where e k (x i ) is probability of emitting residue x i when in state k, and t k,k + 1 is probability of transition from state k to state k + 1. Probability of observing the sequence X, given the model M is defined by,
$$ P\left(\mathbf{X}\Big|M\right)={\displaystyle \sum_{\boldsymbol{\Pi}}}P\left(\mathbf{X},\boldsymbol{\Pi}\ \Big|M\right) $$
and can be found either by forward or backward recursion [21]:
$$ \begin{array}{l}P\left(\mathbf{X}\Big|M\right) = {\displaystyle \sum_k}{f}_k(L)\cdot {t}_{k, END}\\ {}P\left(\mathbf{X}\Big|M\right) = {\displaystyle \sum_k}{b}_k(1)\cdot {e}_k\left({x}_1\right)\cdot {t}_{BEGIN,k}\end{array} $$
Conditional probability that symbol x i was emitted from the state k, given sequence X is defined by
$$ P\left({\pi}_i=k\Big|\mathbf{X},M\right)=\frac{{\displaystyle {\sum}_{\left(\boldsymbol{\Pi} \Big|{\pi}_i=k\right)}}P\left(\mathbf{X},\boldsymbol{\Pi} \Big|M\right)\ }{{\displaystyle {\sum}_{\boldsymbol{\Pi}}}P\left(\mathbf{X},\boldsymbol{\Pi} \Big|M\right)}\kern1.5em k\in\ \left\{{\mathrm{M}}_{\mathrm{k}},{\mathrm{I}}_{\mathrm{k}}\right\} $$
Thus, P(π i  = k|X,M) is the sum of probabilities of all paths through the model which emit x i from the state k, divided by the sum of probabilities of all paths through the model (regardless of whether they emit x i in the state k or not). Furthermore, the posterior probability can easily be found by [21]
$$ P\left({\pi}_i=k\Big|\mathbf{X},M\right)=\frac{f_k(i)\cdot {b}_k(i)}{P\left(\mathbf{X}\Big|M\right)} $$
Conventional posterior decoding maximizes posterior probability of assigning the HMM state k to the residue x i over all states k. However, in the case of motif-HMM, match states representing the motif are known. Thus, in this case it is more meaningful to find the assignment of residues to the given state M k . Therefore, for a given match state M k , we maximized posterior probability over all possible emissions x i . Namely, let s k be the maximum posterior probability for the match state M k over all possible emissions x i , i.e.
$$ {s}_k=\underset{i}{ \max }P\left({\pi}_i={M}_k\Big|\mathbf{X},M\right)\kern2em i\in \left\{1\dots \dots L\right\} $$
Let the residue that maximizes posterior probability at M k be x j(k) where
$$ j(k) = \underset{i}{\mathrm{argmax}}P\left({\pi}_i={M}_k\Big|\mathbf{X},\kern-.2em M\right) $$
After finding s k and x j(k) for all M k in the motif, we defined the score of the motif as
$$ S={s}_1\cdot \dots \cdot {s}_n $$

where n is the length of the motif. Such scoring where posterior probabilities are multiplied is intuitively appealing, because one is looking for a joint probability of events (namely, that x i was emitted by M k AND x i + 1 by M k + 1 AND etc.). Taking the product of posterior probabilities is an approximation of the probability of the joint event since s k do not correspond to independent events. However, when posterior probabilities are large enough, taking the product becomes a good approximation of the total probability (i.e. total motif score). On the other hand, low values of posterior probabilities will correspond to assignments that will be discarded in any case.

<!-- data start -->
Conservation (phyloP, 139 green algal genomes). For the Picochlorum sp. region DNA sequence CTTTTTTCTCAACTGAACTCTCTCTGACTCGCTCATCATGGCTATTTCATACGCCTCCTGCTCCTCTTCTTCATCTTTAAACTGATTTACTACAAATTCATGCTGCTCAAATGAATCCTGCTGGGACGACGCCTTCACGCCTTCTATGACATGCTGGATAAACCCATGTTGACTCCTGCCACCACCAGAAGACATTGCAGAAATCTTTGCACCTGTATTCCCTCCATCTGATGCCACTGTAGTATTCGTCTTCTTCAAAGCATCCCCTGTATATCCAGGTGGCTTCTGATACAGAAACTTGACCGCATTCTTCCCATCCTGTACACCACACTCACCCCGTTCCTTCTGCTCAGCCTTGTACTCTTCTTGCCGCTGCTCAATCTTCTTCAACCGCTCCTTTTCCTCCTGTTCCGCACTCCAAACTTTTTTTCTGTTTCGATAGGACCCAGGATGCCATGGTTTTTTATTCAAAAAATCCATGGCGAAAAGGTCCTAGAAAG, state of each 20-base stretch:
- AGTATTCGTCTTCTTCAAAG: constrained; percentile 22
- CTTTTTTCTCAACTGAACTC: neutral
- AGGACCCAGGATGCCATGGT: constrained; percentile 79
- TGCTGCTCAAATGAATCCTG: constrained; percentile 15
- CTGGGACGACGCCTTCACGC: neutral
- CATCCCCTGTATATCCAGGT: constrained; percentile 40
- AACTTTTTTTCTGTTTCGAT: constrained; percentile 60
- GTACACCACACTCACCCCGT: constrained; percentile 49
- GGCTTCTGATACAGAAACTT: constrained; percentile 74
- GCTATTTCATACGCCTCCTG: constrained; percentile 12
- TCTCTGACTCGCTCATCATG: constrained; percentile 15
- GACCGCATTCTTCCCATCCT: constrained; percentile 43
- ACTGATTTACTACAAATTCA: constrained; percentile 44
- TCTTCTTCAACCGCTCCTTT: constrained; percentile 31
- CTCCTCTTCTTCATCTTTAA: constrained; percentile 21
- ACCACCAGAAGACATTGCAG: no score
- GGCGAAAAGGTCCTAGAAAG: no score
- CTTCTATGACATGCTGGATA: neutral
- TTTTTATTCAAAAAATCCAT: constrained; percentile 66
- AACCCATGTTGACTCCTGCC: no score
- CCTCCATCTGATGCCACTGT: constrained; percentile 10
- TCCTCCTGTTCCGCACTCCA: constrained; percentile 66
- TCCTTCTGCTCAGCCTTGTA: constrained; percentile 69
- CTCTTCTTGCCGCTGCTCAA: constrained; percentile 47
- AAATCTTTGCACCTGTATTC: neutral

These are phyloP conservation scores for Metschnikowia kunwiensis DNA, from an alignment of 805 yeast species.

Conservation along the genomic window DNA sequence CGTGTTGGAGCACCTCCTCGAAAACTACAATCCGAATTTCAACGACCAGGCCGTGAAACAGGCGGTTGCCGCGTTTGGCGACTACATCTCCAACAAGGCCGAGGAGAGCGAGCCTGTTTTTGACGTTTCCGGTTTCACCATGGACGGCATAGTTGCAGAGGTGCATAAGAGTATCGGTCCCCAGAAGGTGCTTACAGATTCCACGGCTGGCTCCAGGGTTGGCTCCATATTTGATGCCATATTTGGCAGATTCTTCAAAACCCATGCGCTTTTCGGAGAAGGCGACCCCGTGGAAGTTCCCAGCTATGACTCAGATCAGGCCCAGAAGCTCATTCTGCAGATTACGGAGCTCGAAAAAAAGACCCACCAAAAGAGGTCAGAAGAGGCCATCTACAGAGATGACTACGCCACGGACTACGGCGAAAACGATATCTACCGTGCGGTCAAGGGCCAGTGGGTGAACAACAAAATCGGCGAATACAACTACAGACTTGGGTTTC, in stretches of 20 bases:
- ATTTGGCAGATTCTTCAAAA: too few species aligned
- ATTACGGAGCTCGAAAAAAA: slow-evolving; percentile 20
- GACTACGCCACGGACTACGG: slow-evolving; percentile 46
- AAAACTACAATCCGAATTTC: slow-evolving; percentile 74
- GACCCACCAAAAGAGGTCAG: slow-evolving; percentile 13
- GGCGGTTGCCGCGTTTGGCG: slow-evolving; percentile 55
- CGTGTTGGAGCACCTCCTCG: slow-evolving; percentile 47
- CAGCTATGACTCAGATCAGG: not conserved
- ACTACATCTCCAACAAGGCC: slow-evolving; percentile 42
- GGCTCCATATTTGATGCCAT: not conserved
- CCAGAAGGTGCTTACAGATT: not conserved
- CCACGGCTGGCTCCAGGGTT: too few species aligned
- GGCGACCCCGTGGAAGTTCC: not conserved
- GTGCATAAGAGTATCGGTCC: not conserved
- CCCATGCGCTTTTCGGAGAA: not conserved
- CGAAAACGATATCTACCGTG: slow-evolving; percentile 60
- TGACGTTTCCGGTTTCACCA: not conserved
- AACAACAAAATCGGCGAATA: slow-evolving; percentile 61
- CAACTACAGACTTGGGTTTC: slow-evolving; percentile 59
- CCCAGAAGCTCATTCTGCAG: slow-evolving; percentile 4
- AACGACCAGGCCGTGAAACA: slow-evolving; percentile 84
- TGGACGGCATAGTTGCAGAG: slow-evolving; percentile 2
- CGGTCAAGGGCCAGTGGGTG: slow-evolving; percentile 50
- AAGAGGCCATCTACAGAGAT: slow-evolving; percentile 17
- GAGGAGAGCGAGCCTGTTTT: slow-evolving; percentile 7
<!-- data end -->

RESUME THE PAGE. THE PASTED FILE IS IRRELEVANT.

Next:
If there is more than one motif present one can score the sequence either by summing or by multiplying individual motif scores. We have observed that summing individual motif scores produced slightly better ranking of GDSL sequences in the test-proteome (A. thaliana). This is due to the fact that summing individual motif scores compensates for lower scoring motifs. Namely, if the target sequence is composed of one low and two high scoring motifs, this sequence might be a positive with unusual mutations in one motif. Summing the scores of individual motifs instead of multiplying them penalizes such sequences less. Therefore, we defined the total score S T as,
$$ {S}_T={\displaystyle \sum_{m=1}^3}{S}^m={\displaystyle \sum_{m=1}^3}\left({s}_1^m\cdot \dots \cdot {s}_{n(m)}^m\right) $$

where m {1, 2, 3} is index of the motif and n(m) is the corresponding length of the motif m and s k m is the maximal posterior probability at state M k in the motif m. In our case these were n(1) = 10, n(2) = 9, n(3) = 9 for Blocks I, III and V respectively (Additional file 1 and Additional file 2: Figure S2). Algorithm ranks sequences by the highest total score S T , and returns posterior probabilities s k m along with the corresponding residue positions j m (k).

PD/VD protocol

PD/VD protocol was developed to decrease the false discovery proportion of GDSL sequences. This protocol discards all sequences which do not have “approximately the same” (see criteria below) predicted motif positions by PD and VD, for all three motifs.

Unlike VD, PD does not necessarily return a sequence of consecutive motif-residue positions. To illustrate, motif-residue positions returned by PD, might be consecutive such as 40-41-42-43-44-45, “almost consecutive” as in 40-41-41-43-44-45, or separated by long intervals such as 40-41-42-70-71-72. If the motif-residue positions, returned by PD were consecutive or almost consecutive and were also the same as those returned by VD, for all three motifs, this was considered as match (PD/VD match). Otherwise, sequence was discarded from the further analyses (Fig. 1). More precisely, if for the two corresponding motifs predicted by VD and PD criteria stated below were satisfied this was considered to be a PD/VD match:
  1. (i)
    Absolute value of the difference of arithmetic means of motif-residue positions returned by PD and those returned by VD had to be < 3, for all three motifs.
    • For example, if motif-residue positions returned by VD and PD were 40-41-42-43-44-45 and 40-41-42-70-71-72 respectively, this would not be considered as a match, since the absolute value of the difference between arithmetic means is > 3. Namely, the arithmetic mean of the first sequence is 42.5, the second 56 and |56-42.5| > 3.

  2. (ii)